Aragorn, Legolas, and Gimli enter Fangorn Forest, and get extremely lucky – they stumble across an Ent, who takes them to Treebeard and the hobbits. The Fellowship is reunited, and everyone learns of Saruman’s activities. Aragorn decides the hobbits are safest here, but Rohan must be warned. Together with Legolas and Gimli, he takes Éomer’s horses to Edoras.
Without Gandalf to free the King, Wormtongue has all three captured and imprisoned.
Saruman’s forces sweep across Rohan with no resistance. Edoras is easily captured, Théoden is killed, as is Éomer, Aragorn, Legolas, and Gimli (they never escape the prison). Wormtongue sets himself up as Quisling over any surviving Rohirrim, while Éowyn kills herself.
The Ents take out Isengard, leaving Saruman’s victorious armies with no leader. The Uruk-hai grab what they can, and retreat to the White Mountains in little bands of marauders, while the Dunlendings think about resettling Rohan again after five centuries. Wormtongue gets murdered in his sleep.
Galadriel has now built up enough strength to assail Dol Guldur and Southern Mirkwood. She claims the Ring openly – finally tipping off Sauron about what is happening. The Dark Lord realises he needs to move fast.
Logistics mean that the only way Sauron can attack Galadriel in sufficient force is via Gondor – and he needs to take Minas Tirith before the Lady wins them over to her side. Denethor is uncomfortable with this turn of events, but ever the Realist, he sends a diplomatic envoy to Lothlórien, asking for an alliance. Rohan is no longer an option, but perhaps the Elves might help?
The envoy does not return in time. Sauron hurriedly assembles a force, and sends it against Osgilliath. Having secured the river-crossing, the Dark Lord then attacks Minas Tirith.
On one hand, Sauron’s attack is even more rushed than the book version, and he will have to keep the Ringwraiths (including the Witch-King) away from the enemy – he can’t risk Galadriel interfering with their loyalty. On the other hand, there is no Rohirrim or Aragorn coming to the rescue for Gondor in this scenario. No Gandalf to lift hearts either.
On balance, I think Minas Tirith falls. Denethor and Faramir die. Denethor’s death is more conventional than the book – the idea of Galadriel as Ring-Lord gives him hope that Sauron can be defeated, and the accelerated attack means he has less time to slip into suicidal despair. That said, Mordor’s lack of organisation makes the defeat of Gondor a close-run thing – Sauron’s victory ends up being a Pyrrhic one.
Meanwhile, Galadriel has conquered Dol Guldur, forced Thranduil into an alliance (he tolerates it), and set her sights on Erebor, Dale, and Lake Town. Men are willing to serve her, but the dwarves of the Lonely Mountain refuse. She ignores them for now – there are other concerns. She also finds Sauron’s Easterling army (the one that attacks Dale in the book), and converts them to her side. Using logs from Mirkwood as rafts, she gets her new allies back over the Anduin, secures her position, and awaits Sauron’s attack.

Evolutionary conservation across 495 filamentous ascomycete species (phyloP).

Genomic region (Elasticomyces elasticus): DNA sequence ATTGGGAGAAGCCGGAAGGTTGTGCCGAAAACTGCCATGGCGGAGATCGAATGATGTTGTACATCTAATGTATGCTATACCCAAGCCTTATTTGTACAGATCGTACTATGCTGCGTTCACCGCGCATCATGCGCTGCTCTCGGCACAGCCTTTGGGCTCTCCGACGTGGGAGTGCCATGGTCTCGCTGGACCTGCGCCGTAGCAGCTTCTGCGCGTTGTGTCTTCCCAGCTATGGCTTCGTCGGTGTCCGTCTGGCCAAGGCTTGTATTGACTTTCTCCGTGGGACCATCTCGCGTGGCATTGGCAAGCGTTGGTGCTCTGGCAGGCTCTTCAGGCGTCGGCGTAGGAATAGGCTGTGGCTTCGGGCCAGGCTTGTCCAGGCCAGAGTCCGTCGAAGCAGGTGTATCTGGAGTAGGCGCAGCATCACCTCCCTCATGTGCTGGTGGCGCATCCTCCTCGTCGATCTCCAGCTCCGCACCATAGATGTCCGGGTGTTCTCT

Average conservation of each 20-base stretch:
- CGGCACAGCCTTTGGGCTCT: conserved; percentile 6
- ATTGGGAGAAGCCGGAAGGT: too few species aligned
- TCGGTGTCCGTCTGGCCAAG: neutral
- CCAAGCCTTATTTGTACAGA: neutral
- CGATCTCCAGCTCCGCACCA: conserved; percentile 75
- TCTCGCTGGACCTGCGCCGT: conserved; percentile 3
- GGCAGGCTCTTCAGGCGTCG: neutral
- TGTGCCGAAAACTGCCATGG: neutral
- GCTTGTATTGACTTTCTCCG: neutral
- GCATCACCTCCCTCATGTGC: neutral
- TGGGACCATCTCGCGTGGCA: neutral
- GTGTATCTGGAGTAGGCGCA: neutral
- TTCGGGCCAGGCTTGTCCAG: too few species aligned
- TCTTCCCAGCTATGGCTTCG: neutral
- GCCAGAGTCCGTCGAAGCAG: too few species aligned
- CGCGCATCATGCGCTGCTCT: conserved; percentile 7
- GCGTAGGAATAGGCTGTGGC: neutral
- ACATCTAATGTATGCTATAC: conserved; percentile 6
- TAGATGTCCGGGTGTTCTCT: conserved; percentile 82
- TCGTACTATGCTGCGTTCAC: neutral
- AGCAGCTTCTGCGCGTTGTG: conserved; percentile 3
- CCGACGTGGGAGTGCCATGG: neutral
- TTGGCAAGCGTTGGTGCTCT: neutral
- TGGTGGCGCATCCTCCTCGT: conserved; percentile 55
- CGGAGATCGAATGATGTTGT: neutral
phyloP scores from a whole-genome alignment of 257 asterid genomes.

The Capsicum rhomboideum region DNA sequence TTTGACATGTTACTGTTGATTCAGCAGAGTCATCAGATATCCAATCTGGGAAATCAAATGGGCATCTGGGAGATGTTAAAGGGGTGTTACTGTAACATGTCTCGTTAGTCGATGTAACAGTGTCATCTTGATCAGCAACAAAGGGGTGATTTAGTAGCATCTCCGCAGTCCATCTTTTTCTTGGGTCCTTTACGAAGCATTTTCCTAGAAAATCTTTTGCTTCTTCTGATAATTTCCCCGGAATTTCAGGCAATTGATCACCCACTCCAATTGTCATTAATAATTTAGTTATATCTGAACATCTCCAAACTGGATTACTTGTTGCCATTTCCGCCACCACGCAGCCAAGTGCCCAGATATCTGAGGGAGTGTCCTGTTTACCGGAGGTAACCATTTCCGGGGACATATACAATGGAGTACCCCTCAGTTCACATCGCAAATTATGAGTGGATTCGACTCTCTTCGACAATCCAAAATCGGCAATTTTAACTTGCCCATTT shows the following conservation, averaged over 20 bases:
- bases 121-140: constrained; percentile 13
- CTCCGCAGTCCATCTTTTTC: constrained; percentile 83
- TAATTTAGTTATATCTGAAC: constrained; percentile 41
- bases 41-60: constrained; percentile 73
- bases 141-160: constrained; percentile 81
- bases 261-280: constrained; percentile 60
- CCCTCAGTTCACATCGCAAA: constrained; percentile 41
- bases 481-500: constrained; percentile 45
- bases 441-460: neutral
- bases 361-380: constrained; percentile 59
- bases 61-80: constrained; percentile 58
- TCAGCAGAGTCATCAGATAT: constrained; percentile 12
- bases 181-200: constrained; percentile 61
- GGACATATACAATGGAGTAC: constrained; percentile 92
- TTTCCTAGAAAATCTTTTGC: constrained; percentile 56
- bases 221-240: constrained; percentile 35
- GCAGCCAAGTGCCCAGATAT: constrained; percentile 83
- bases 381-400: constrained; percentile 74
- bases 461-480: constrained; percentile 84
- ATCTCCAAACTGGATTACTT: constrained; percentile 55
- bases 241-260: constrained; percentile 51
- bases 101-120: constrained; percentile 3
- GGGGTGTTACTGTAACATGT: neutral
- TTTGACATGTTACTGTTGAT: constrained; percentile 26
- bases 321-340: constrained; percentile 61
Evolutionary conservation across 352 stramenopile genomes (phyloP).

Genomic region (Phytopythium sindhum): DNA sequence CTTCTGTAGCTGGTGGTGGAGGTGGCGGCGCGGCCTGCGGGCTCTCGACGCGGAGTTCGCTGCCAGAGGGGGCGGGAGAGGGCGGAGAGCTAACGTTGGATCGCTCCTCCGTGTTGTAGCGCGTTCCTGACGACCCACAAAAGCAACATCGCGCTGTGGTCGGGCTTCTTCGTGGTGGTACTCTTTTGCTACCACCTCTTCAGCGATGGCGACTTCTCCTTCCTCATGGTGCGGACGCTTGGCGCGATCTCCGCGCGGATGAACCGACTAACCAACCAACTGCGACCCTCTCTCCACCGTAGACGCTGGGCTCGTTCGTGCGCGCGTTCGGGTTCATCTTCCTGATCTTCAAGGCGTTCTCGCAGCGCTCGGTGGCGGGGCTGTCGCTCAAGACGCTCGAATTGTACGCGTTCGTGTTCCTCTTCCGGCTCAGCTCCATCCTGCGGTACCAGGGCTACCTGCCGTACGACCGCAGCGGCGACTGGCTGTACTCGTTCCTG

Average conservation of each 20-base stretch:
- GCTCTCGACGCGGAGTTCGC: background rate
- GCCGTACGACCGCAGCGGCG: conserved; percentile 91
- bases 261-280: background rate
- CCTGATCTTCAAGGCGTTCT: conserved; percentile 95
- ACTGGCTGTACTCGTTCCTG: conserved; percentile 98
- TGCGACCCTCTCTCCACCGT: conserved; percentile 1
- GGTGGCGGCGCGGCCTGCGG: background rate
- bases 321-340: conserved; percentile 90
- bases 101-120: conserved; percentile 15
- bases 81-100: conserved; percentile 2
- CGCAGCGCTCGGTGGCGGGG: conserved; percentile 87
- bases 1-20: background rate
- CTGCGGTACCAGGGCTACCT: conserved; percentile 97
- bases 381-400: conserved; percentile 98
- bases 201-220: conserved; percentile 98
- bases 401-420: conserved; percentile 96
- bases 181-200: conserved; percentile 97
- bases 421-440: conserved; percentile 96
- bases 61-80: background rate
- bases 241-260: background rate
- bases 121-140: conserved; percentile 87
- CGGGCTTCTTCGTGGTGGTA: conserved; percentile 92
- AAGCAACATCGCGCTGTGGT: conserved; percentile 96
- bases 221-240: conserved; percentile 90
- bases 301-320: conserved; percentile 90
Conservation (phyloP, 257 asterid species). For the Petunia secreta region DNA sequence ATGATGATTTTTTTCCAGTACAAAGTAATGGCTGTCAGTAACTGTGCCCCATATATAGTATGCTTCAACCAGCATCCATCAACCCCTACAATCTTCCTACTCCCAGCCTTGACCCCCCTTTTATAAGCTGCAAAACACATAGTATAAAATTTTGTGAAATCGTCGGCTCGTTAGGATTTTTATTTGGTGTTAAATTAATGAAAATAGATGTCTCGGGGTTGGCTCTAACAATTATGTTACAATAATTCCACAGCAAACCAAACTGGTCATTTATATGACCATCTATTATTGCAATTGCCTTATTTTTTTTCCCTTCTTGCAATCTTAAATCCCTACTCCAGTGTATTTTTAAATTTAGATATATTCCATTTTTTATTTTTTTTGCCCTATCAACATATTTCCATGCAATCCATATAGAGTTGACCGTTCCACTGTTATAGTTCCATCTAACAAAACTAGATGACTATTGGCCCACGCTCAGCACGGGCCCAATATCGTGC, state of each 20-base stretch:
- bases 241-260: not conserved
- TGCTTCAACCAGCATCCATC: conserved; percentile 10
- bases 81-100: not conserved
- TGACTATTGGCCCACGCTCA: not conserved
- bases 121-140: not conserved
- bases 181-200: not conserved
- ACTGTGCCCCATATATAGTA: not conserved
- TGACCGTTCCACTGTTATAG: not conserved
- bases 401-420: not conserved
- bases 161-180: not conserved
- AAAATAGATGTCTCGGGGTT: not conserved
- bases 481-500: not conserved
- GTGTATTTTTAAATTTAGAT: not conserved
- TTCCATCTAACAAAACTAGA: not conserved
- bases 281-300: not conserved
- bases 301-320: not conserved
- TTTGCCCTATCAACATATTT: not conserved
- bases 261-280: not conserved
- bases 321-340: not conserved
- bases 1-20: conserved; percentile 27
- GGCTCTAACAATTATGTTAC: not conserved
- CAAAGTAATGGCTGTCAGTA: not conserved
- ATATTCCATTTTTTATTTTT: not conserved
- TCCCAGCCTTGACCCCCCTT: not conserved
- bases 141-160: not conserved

Sauron wastes little time sending his forces to Minas Tirith via Osgilliath, and then north to Lothlórien. As mentioned, it is a battle against the clock for him – he needs to overwhelm Galadriel before she can overwhelm him. Quite apart from the losses suffered against Gondor, his troops are tired, poorly prepared, and nervous. More than a few Orcs disappear into the White Mountains en route (Gorbag and his “few trusty lads”), while the Haradrim are annoyed that they have to keep fighting after the defeat of their ancestral enemy – they may hate Gondor, but Gondor is gone.
Galadriel wins the resulting battle.
Sauron realises the game is up, and does all he can to fortify Mordor’s defences against attack. He cannot even use the Ringwraiths for scouting missions now.
Galadriel wins over surviving (rural) Gondorians, and attacks Mordor via Morgul Vale. The evil of the Vale drives a portion of her forces to madness, but it is nothing a few fires can’t fix, and she has reserves anyway. While the Orcs now have the advantage of fighting a defensive war, they find the prospect of fighting the Lady terrifying.
Rather than hiding in Barad-dûr amid a prolonged siege, with inevitable capture and execution waiting at the end, Sauron might choose to run. With a new Ring-Lord on the scene, his ability to “come back” from such a defeat might well be too limited – so I think he flees east with the Nine Rings. Galadriel’s forces accordingly find an empty Barad-dûr.
Galadriel is now triumphant. The dream she once had, all those years ago in Valinor, of ruling a great realm… it has now been fulfilled. But even from his confinement, Gandalf still defies her. Still insists she ought to destroy the Ring. Rank hypocrisy! He would sit where she sits – but he lacked the courage. She alone defeated the Dark Lord. She alone! And she will brook no rival. But if she executes Gandalf, he might return somehow. Maiar are strange beings, and who knows what plan the Valar have, those who banished her and her people all those millennia ago?
Better to put Gandalf next to Saruman. And what better place than the inescapable dungeons of the Dark Tower? Elrond seems to have escaped to the Havens, back across the Sea, to what her uncle once called the cages of the Valar. Let him run.
She will rule this Middle-earth.